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Novell, Dell Still Talking Linux Preloads On PCs

Novell believes it can hit a pricing sweet spot with Linux on the enterprise desktop and remains in talks with top OEMs -- including Dell -- about preloading SUSE Linux Enterprise Desktop 10 on PC clients.

"We continue to have conversations with Dell about preloading Linux, as we have had with other major hardware OEM vendors," said Justin Steinman, director of product marketing at Novell. He didn't name other companies or indicate how close the talks were to reaching fruition.

Steinman also said the Waltham, Mass.-based software maker is on track to update SLED 10 with service pack one "earlier than later" in its current quarter. The update will offer enhancements to the desktop Linux OS launched last year.

News of Novell's Linux preload efforts come a day after Dell said it plans to preload Ubuntu Linux on some PCs. The Round Rock, Texas, computer giant aims to position itself as the first tier-one vendor to offer a factory preload of Linux.

Steinman said he believes Dell's choice of Ubuntu for its first Linux desktops was aimed at meeting requests from technical and enthusiast users, whereas Novell is focusing on the mainstream enterprise PC with SLED 10.

"We think Linux on the desktop is primarily an enterprise play now, which is where Novell is putting our marketing, sales and development efforts," Steinman said. "You need to have enterprise-quality support, a history of delivering enterprise support."

A question that Dell left unanswered was pricing for both the hardware and support for the Ubuntu Linux-based clients. Linux workstations now on the market from IBM and Sun Microsystems, for example, carry a street price of about $4,000 and $5,000, respectively. A demo Linux system that Dell said Chairman and CEO Michael Dell has added to his PC collection would likely have a street price of more than $3,000.

"I think there is definitely a sweet spot," Steinman said. "He's Michael Dell. He can get any hardware he wants. If and when we do a Linux desktop preload, we'll make sure it's at a price point that's affordable for the enterprise desktop space."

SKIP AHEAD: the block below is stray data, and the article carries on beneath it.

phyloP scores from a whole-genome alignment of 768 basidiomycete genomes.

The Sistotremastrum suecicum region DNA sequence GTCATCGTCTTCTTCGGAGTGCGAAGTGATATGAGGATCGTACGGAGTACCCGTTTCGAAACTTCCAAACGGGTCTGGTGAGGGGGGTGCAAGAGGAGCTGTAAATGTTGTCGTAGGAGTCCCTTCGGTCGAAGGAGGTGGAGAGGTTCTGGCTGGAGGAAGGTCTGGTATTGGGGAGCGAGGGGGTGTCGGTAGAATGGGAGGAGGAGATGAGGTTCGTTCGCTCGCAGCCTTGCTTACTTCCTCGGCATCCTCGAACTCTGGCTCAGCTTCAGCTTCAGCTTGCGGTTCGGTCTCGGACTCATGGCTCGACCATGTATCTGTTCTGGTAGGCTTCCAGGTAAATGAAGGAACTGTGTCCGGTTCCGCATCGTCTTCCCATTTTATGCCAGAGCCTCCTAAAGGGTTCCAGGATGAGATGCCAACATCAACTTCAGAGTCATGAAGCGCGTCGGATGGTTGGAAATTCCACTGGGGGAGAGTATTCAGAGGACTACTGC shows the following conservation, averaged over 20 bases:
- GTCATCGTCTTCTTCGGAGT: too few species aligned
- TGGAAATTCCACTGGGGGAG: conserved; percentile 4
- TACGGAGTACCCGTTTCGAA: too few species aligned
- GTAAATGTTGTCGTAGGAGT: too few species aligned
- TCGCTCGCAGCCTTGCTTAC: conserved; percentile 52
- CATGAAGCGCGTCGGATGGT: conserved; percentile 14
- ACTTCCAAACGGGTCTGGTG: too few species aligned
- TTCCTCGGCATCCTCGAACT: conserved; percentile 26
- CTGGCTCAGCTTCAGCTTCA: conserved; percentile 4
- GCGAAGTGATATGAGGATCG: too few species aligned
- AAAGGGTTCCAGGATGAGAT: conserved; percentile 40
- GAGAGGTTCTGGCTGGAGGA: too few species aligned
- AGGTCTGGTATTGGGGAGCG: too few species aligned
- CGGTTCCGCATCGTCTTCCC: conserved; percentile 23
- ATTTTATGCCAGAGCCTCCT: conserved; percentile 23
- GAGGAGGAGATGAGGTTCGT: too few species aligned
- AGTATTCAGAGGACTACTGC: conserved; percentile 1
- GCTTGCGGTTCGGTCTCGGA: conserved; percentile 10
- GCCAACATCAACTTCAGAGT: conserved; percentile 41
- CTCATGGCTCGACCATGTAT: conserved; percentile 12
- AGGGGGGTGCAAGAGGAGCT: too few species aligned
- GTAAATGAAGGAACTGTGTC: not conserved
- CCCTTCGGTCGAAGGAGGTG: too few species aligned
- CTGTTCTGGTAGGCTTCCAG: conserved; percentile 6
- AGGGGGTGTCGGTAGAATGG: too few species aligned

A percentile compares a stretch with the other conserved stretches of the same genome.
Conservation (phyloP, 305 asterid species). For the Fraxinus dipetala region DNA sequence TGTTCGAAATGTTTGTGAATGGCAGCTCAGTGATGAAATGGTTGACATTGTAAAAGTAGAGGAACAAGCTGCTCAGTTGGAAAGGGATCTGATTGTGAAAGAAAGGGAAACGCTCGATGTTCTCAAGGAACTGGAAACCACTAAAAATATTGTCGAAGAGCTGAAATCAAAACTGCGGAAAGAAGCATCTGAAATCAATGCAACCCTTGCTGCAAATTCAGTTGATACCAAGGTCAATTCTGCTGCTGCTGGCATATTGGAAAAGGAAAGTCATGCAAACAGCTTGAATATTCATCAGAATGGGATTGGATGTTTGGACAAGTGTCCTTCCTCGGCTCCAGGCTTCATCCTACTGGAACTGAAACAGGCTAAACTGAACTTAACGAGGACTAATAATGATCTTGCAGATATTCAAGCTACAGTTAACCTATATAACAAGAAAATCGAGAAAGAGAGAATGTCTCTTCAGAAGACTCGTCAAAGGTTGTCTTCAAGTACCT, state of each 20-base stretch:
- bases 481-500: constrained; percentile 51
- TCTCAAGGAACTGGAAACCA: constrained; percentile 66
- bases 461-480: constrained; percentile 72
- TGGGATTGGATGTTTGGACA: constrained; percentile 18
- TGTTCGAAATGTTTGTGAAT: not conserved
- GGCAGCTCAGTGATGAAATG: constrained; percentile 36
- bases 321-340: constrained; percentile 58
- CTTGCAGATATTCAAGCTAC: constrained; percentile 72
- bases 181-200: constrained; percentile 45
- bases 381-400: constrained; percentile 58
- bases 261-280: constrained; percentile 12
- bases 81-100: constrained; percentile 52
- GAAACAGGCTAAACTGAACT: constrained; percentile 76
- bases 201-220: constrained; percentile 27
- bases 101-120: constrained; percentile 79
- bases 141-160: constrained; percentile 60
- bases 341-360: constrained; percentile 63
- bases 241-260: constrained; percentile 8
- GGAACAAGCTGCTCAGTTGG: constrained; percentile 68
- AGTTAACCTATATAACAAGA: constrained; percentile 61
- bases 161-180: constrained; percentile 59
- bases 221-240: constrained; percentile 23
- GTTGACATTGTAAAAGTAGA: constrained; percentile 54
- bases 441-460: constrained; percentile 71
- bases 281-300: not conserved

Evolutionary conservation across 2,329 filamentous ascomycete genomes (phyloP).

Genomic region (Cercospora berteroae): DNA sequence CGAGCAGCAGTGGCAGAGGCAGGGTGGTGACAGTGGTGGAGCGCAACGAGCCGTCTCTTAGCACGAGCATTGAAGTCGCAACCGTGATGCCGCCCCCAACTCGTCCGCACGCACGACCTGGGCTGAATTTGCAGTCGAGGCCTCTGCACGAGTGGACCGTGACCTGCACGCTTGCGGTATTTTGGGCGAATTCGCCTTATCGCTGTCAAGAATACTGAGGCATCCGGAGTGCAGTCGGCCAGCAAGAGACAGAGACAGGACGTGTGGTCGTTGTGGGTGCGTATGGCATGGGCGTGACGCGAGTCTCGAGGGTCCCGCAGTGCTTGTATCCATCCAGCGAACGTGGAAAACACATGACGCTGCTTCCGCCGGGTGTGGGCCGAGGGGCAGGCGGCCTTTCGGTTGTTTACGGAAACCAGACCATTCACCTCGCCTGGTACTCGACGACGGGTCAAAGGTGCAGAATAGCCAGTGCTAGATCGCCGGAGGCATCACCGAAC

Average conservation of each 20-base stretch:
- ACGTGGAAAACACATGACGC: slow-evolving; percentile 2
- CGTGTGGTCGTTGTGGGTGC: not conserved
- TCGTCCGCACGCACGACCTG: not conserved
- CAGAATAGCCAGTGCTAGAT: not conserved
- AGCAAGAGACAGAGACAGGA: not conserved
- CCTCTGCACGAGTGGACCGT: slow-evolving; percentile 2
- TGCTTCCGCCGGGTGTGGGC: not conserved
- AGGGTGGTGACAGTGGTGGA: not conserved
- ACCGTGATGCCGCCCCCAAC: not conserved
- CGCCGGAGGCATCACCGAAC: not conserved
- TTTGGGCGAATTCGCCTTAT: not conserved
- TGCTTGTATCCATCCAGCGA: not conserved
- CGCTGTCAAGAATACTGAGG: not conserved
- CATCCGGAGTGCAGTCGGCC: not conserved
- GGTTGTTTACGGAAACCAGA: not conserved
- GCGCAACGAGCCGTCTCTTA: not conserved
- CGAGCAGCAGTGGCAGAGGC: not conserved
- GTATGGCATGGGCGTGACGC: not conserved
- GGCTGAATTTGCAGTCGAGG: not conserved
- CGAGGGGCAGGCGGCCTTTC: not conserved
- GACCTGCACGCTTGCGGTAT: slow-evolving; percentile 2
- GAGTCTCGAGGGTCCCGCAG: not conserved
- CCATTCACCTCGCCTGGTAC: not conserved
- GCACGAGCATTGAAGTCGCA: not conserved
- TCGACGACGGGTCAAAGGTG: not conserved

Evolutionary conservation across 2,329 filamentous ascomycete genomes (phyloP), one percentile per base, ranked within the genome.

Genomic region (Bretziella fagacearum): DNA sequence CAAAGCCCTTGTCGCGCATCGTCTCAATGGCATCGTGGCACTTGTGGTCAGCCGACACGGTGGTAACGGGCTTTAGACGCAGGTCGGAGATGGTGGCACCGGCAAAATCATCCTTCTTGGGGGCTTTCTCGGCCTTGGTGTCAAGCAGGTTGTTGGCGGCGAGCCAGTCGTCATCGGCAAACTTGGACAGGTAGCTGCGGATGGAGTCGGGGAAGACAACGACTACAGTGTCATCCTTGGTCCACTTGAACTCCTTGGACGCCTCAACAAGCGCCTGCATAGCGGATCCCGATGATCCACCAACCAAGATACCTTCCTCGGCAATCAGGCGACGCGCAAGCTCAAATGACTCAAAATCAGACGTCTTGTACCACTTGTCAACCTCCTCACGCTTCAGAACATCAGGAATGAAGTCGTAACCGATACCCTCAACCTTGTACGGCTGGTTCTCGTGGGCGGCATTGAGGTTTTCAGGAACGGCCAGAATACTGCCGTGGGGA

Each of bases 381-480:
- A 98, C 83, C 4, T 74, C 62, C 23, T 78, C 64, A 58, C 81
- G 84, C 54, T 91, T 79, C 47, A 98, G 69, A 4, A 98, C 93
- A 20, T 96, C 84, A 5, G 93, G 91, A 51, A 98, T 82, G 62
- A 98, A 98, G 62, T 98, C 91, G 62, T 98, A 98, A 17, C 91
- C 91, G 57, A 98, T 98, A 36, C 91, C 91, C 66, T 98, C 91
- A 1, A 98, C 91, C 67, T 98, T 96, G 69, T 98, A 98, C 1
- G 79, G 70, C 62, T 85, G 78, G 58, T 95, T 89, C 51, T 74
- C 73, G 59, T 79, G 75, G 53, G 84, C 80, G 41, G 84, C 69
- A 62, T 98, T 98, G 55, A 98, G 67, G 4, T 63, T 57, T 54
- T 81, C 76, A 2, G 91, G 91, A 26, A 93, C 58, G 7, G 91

Solution providers said they believe a Ubuntu offering from Dell would not target the meat-and-potatoes commercial market.

"I don't think it will be going into the corporate space," said Ken Mclaurin, senior marketing manager of open source and virtualization services at Akibia, a Westborough, Mass.-based solution provider. "Where Dell sells is primarily on end-user desktops, so I think they're responding to a market need."

John Eaton, president of EatonAssociates, a Linux solution provider in San Francisco, agreed. "It helps position Ubuntu as more mainstream, [since] such a large player has effectively blessed it. So it will likely be helpful over time," Eaton said. "But we are not planning on preselling these models at this point."

Ranga Rangachari, CEO of GroundWork Open Source, a San Francisco-based ISV, said he has seen some of his customers use Ubuntu in addition to Red Hat or Novell SUSE, but a Linux preload deal with Dell would have no impact on the channel.

"The channel is not that involved in the relationship between the user and Dell," Rangachari said. "The only channels that can benefit from this would be the folks who are focused on the SOHO market and can provide the expertise and capabilities for applications on desktop Linux."

Frank Basanta, director of technology at System Solutions, New York, questioned Dell's commitment to Linux and the platform's prospects on the desktop.

"Dell has always been on again, off again, when it came to Linux," Basanta said. "We don't see this impacting our business. The majority of our sales come from servers."

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